Using succession planting to maximize your garden layout is a brilliant idea. Successful succession planting is growing seeds every two weeks of the same plant so that you can enjoy the harvest for months to come.
5 Creative Ways to Garden
Small containers offer the perfect solution for bringing seedlings into smaller spaces, particularly on sidewalks and balconies. This can be an excellent choice to rent to tenants that do not want garden in the grounds.
And containers come in all shapes and sizes. For perennial herbs, choose containers that are big enough with drainage holes to let the roots of a small herb grow big through the years.
For more information about growing in containers in the fall and winter, check out this blog post.
There are a few types of vertical planters on the market. I highly recommend a Greenstalk Vertical Planter. I have 5 of them and grow herbs, lettuce, spinach, kale, chard, celery, and many other yummy veggies throughout the year with little maintenance.
You can get the Greenstalk with wheels, which I highly recommend, and be able to rotate your 30-40 plants easliy. Watering takes about 30 seconds per Greenstalk and is evenly distributed throughout.
Greenstalks come in layers, so you can have 2-5 layers of growing. This makes it easy to plant more for each season. Find out more in this post about Vertical planting.
Tall Raised Beds:
A tall, raised bed may be a great option for you as they come in many sizes and the height makes getting sunlight easier for your little garden.
Choose a bed that has easy drainage so that your plants’ roots won’t get waterlogged, but any excess water can have a place to go.
And create vertical space to grow up inside the raised beds. It provides a beautiful visual of your small garden but also gives the plants what they need in support and light to grow well in less space.
You can also use the square foot method of gardening. Determine how many square feet you have to work with. You can mark it out by feet and then know what plants to put in each “square foot” depending on how big that plant will get in the future.
Grow Lights Inside:
If you have a closet or a countertop, then use a grow light that can stand on its own and adjust to the height of the plants.
I would not recommend buying products from companies that restrict you to solely using their products, like soil and plants. This limits you to only growing what they offer and can get costly. Being able to grow from a bag of seeds and a variety that you want to eat is easier and makes gardening fun.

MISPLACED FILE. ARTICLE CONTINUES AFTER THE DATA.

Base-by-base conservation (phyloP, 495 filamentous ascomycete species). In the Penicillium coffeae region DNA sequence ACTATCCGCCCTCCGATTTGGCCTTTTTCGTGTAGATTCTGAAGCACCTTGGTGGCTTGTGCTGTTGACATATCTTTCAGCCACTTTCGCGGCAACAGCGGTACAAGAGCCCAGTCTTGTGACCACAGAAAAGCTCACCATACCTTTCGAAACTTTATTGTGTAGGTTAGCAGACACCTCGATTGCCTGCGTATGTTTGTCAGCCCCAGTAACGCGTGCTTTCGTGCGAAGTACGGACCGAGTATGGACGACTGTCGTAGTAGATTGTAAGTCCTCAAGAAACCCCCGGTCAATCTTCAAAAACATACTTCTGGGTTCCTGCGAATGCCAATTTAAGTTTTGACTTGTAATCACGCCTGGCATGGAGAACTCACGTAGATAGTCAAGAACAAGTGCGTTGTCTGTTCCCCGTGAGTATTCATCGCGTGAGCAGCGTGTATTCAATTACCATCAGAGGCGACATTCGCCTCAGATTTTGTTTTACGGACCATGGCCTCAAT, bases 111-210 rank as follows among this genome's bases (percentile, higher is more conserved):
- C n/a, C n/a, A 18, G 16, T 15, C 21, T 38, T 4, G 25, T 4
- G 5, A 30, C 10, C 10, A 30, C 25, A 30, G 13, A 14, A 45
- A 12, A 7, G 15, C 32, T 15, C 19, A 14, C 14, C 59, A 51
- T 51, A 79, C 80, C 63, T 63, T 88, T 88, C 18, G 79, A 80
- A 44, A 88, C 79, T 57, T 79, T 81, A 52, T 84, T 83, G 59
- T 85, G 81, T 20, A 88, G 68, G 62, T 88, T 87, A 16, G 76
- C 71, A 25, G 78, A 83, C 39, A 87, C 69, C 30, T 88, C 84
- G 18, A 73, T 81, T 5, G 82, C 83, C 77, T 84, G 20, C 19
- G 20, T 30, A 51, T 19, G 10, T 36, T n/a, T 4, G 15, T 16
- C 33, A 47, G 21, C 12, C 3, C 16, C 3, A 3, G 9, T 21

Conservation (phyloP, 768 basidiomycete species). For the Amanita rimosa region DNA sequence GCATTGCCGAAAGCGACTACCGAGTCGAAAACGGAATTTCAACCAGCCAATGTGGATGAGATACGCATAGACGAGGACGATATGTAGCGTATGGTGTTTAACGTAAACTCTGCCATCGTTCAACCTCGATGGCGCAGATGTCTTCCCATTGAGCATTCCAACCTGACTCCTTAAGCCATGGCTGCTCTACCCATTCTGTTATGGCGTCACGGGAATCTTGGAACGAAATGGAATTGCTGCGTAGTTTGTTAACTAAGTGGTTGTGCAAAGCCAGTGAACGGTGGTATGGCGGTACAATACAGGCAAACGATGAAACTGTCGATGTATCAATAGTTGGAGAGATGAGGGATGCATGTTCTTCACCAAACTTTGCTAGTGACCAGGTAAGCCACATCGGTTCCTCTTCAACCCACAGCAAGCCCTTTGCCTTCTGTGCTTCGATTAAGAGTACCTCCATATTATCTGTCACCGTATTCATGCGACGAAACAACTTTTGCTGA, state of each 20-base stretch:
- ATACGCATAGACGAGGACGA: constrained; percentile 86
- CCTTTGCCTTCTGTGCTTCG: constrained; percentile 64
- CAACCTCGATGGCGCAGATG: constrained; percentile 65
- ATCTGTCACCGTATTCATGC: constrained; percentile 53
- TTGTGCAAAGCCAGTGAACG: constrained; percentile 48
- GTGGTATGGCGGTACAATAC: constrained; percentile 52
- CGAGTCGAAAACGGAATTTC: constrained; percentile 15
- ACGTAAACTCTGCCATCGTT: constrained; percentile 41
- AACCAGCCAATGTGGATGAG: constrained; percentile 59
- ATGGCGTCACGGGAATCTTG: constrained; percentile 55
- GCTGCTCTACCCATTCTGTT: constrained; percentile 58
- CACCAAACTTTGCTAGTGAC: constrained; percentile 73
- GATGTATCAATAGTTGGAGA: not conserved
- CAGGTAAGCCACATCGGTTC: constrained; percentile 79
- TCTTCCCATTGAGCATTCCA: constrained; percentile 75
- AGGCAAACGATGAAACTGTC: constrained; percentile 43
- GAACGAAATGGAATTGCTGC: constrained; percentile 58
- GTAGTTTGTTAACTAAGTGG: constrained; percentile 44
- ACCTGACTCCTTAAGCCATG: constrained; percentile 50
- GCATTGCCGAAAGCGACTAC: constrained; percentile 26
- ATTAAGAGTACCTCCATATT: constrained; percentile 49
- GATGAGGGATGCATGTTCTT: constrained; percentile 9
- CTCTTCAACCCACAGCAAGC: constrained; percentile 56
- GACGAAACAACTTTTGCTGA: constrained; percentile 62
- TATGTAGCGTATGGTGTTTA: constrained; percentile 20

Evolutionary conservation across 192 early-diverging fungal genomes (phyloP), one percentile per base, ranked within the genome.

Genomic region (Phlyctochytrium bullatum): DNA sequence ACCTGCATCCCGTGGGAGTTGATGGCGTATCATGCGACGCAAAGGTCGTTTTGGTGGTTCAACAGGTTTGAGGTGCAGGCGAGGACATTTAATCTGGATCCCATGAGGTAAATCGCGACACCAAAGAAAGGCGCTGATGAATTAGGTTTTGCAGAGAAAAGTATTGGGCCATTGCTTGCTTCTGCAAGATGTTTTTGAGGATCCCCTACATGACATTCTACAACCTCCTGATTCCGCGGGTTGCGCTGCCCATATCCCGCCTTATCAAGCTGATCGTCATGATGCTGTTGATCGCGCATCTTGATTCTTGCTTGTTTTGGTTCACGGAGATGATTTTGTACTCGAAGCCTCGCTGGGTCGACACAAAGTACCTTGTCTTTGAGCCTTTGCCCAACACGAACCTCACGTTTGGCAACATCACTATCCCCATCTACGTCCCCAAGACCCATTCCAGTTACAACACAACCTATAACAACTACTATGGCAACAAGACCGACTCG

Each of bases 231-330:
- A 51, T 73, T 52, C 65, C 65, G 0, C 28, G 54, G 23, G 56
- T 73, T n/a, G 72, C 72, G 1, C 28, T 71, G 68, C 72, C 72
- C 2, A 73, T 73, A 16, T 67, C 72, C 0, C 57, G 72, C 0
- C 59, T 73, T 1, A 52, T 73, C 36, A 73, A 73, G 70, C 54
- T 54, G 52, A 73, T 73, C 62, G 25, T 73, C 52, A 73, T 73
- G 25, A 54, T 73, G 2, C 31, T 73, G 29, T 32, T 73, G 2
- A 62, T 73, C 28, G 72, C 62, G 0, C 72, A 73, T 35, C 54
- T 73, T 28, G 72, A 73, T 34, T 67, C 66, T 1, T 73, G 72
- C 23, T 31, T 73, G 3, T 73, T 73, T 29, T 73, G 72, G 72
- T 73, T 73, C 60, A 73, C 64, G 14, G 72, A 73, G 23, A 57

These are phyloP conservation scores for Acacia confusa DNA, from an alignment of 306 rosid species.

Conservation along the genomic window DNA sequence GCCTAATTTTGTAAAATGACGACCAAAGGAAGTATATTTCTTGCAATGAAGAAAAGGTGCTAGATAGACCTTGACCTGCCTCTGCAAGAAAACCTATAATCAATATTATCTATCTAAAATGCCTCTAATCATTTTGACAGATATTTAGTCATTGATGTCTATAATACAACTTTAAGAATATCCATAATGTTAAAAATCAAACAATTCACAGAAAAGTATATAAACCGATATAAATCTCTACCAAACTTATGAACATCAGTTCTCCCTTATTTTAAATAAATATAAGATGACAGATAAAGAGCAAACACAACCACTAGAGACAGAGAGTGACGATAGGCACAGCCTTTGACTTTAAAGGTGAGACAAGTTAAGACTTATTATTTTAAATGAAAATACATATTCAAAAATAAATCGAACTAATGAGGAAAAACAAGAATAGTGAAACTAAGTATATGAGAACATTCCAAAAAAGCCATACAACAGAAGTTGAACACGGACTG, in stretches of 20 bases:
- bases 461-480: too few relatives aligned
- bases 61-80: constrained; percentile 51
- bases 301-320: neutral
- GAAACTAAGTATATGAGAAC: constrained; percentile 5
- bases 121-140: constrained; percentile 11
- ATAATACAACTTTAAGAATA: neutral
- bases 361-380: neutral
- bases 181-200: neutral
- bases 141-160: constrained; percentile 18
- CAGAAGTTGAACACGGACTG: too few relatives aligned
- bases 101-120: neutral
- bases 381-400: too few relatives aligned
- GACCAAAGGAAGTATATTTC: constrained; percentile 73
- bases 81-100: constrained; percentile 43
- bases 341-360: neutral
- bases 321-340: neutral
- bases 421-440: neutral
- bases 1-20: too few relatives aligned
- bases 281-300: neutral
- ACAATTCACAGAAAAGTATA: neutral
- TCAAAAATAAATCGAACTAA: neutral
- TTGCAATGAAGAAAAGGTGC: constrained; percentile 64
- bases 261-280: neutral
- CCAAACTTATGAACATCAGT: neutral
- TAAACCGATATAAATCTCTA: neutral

Go Vertical or Hanging Plants:
You can add more to any garden with a trellis or support system.
A window box and hanging baskets can be perfect places to grow herbs. Growing herbs are more forgiving and do not need so much attention or sunlight to keep growing.
Window boxes also can be a great place to grow lettuces and greens for the cool season months and then add flowers in the summer for pollination and color. These can be very versatile for small spaces.
How to Transition from Season to Season
As the weather changes, so will your garden.
Use empty spaces in the garden to add seeds and transplants for the next season.
For each new season, you may have to pull plants out that are growing and producing well because in a month or so, those same plants will be impacted by the change of weather and not be able to survive. Knowing what to plant next for your garden will ensure that you have a garden growing all year long.
When I don’t pull summer crops out like tomatoes, eggplants, or peppers and I leave them in for the cold season of fall and winter, I end up with wasted spaces of dead plants when I could have been growing cool season crops and enjoying all fall and winter.
Tips to Make it Easier
Pick compact varieties
Find small spaces in a sunny area.
Split up your Gardening Spaces to areas to grow more.
Add drainage holes to all containers or gardening space for roots not to get waterlogged.
What can you grow in a small space?
It may surprise you to know that even a small space can be used for growing an array of plants. From herbs, vegetables and fruit there are many options for cultivating life in limited square footage.
Herbs such as basil, parsley and chives are ideal for small spaces; they thrive in pots and window boxes.
Dwarf fruit trees also do very well in tight spaces, producing delicious yields over many years. Vegetable varieties like ‘patio tomatoes’ or ‘bush cucumbers’ require little room and are prolific producers.
How do you fit a lot in a small space?
One way to fit a lot into a small space is to choose plants that don’t require a lot of room.
Herbs, vegetables, and annuals are all good options for small spaces. You can also consider planting in containers or hanging baskets to take advantage of vertical space.
What 3 vegetables grow well together in small spaces?
Three vegetables that grow well together in small spaces include tomatoes, cucumbers, and peppers.